Published On: August 20, 20213.6 min read727 wordsCategories: Uncategorized
Many people would be surprised to learn that nearly 20 percent of middle and high school students have experimented with inhalants, according to the journal American Family Physician. Inhalant abuse often starts in adolescence, but because of cheap and easy access to household chemicals, usage often continues into adulthood, causing disastrous damage to a person’s body and future.
What are inhalants?
According to the National Institute on Drug Abuse, inhalants are a class of substances that produce a vapor, which can be used to experience a high effect when they are breathed in. Often, these substances are household products, and are thus extremely easy to obtain. Moreover, they’re cheap and legal to buy at any age. Sadly, due to their widespread availability, many inhalant users are adolescents.
Common inhalants are paint thinners, nail polish removers, degreasers, gasoline, shoe polish, rubber cement, lighter fluid, leather cleaners, aerosols and other cleaning or cosmetic products. Generally, inhalants produce psychoactive effects within minutes, and the feeling dissipates soon after.
Having inhalants in your home is not necessarily dangerous. When the products are used according to their directions, they are harmless. However, when used for the purpose of getting high, inhalant effects can be hazardous and even lethal.
How do inhalants work?
When inhalants are breathed in, the substance fills the lungs and quickly travels into the bloodstream. Once these toxins are in the blood, they make their way to the brain. The chemicals then depress the central nervous system and induce a sense of intoxication.
What are the short-term effects of inhalants?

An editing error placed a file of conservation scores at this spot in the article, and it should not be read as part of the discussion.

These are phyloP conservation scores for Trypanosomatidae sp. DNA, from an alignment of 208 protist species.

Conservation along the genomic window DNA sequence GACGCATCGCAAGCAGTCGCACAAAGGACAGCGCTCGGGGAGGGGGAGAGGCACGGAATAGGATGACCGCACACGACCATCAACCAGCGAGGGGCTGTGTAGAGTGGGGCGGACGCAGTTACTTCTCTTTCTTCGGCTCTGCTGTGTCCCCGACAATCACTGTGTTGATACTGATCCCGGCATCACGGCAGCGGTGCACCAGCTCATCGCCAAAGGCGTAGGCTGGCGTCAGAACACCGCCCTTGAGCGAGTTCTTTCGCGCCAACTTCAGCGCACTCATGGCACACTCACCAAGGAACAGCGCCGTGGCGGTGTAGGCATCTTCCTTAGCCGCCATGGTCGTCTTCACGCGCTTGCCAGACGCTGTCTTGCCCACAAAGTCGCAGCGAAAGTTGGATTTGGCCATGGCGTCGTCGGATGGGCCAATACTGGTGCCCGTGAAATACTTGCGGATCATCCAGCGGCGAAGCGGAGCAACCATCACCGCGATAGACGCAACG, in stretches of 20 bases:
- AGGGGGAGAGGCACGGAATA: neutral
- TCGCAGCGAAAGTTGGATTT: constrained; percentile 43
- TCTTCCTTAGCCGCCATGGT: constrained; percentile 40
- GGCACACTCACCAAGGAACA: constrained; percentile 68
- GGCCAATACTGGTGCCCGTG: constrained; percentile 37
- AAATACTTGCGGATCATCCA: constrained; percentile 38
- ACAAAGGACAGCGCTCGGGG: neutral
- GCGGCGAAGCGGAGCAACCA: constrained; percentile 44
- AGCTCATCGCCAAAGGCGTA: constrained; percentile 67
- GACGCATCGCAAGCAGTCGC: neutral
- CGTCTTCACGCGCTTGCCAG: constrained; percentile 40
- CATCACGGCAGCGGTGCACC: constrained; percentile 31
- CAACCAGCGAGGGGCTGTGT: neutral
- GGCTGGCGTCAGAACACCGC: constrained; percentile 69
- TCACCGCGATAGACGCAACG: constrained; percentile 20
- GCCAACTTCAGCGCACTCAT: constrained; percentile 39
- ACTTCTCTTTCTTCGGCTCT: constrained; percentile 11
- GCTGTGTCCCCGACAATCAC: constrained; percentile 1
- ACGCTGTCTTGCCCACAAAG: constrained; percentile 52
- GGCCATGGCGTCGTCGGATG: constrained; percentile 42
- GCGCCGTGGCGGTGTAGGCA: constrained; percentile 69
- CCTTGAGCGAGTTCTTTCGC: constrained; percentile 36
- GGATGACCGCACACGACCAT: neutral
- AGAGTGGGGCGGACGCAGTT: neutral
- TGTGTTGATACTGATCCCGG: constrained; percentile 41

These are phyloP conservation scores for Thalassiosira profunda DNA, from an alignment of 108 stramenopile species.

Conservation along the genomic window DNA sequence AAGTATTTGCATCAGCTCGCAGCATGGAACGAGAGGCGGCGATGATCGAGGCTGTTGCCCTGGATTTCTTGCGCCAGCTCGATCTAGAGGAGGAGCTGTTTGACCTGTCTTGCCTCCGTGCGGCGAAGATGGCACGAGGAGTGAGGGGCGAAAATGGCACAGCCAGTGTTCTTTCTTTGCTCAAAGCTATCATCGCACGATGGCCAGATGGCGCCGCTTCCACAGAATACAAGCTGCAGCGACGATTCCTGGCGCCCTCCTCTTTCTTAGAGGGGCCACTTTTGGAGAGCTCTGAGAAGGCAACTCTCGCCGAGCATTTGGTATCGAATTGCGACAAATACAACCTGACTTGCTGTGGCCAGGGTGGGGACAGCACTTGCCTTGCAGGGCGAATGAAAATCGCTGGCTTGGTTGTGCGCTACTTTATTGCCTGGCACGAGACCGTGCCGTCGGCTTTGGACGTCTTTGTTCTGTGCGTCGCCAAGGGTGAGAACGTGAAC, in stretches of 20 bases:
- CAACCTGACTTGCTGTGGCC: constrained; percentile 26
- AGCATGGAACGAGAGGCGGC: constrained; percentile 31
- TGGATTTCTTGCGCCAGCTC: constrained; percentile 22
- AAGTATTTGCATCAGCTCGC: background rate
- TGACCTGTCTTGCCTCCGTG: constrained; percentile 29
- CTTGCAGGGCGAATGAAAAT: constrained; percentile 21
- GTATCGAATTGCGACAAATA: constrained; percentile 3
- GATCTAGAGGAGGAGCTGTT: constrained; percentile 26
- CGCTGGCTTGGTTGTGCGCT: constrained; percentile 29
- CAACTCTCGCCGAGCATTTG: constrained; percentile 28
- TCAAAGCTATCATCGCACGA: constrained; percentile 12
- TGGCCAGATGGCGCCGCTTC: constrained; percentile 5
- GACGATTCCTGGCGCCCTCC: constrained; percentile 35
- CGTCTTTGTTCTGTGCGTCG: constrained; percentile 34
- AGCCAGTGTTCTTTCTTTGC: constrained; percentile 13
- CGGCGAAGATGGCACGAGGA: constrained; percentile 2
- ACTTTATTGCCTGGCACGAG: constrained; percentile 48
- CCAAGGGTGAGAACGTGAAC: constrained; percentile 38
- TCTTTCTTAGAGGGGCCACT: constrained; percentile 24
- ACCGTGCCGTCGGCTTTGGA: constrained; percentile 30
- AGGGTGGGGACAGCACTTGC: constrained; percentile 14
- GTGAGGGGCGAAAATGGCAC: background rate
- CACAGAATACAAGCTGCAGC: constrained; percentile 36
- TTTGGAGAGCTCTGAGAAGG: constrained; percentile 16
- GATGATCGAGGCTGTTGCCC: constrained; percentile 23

Like any drug, the effects of inhalants depend on several factors – age, weight, genetic factors, metabolism, the type of substance used, the amount of the substance inhaled, the frequency of use and more all impact a person’s experience.
The following inhalant short-term effects may be experienced.
A brief “high”
Increased heart rate
Distorted perceptions of colors, shapes, sound, time and movement
Nausea and vomiting
Loss of balance
Loss of control
Sneezing and coughing
How long do the effects last?
The Center for Addiction and Mental Health states that a “high” from inhalants lasts anywhere from a few minutes to an hour or more. Typically, the high sets on quickly and wears away soon after but may be extended when a person inhales more of the substance. While euphoric feelings fade quickly, resulting inhalant long-term effects linger much longer.
What are the long-term effects of inhalants?
While the outcomes will differ for everyone, the following are potential long-term inhalant effects.
Headaches or migraines
Tolerance to inhalants, which can lead to addiction
Withdrawal symptoms when persistent use decreases or stops suddenly
Self-injurious or suicidal behavior
Brain damage (or brain shrinkage), which can impair vision, memory and thinking
Damage to the heart, lungs, liver, kidneys and bones
Weakened immune system
Premature birth, birth defects or stillbirths for users who are pregnant
Inhalants can produce irregular heart rhythms, leading to heart failure
Asphyxiation or suffocation can occur when the body is unable to take in enough oxygen
Seizures can result from inhalant’s effects on the brain
Comas occur when the body responds to inhalants by organ failure
Accidents can occur when a person operates a vehicle under the influence of inhalants or due to the high flammability of many inhalants
While these inhalant abuse effects are mostly physical consequences, inhaling toxic chemicals can also damage relationships, interfere with career and educational success and result in legal repercussions (like in the case of driving under the influence of inhalants). A person’s self-image and mental health will also suffer from inhalant abuse.
Where can I get treatment?
Inhalant abuse effects are dramatic and can even lead to death. While each substance produces different effects, they are all consequences you want to avoid.
Just because inhalant abuse seems less common and less dangerous than addictions to other drugs or alcohol doesn’t mean it isn’t serious. Breaking an inhalant habit warrants professional treatment, and at Freedom Detox you can get the help you need. Freedom Detox offers compassionate care and individualized treatment plans at a state-of-the-art facility.
Take advantage of the inhalant detox program at Freedom Detox by calling 800-475-2312 today.
The information on this website is for general information purposes only. Nothing on this site should be taken as medical advice for any individual case or situation. This information is not intended to create, and receipt or viewing does not constitute, a doctor-patient relationship.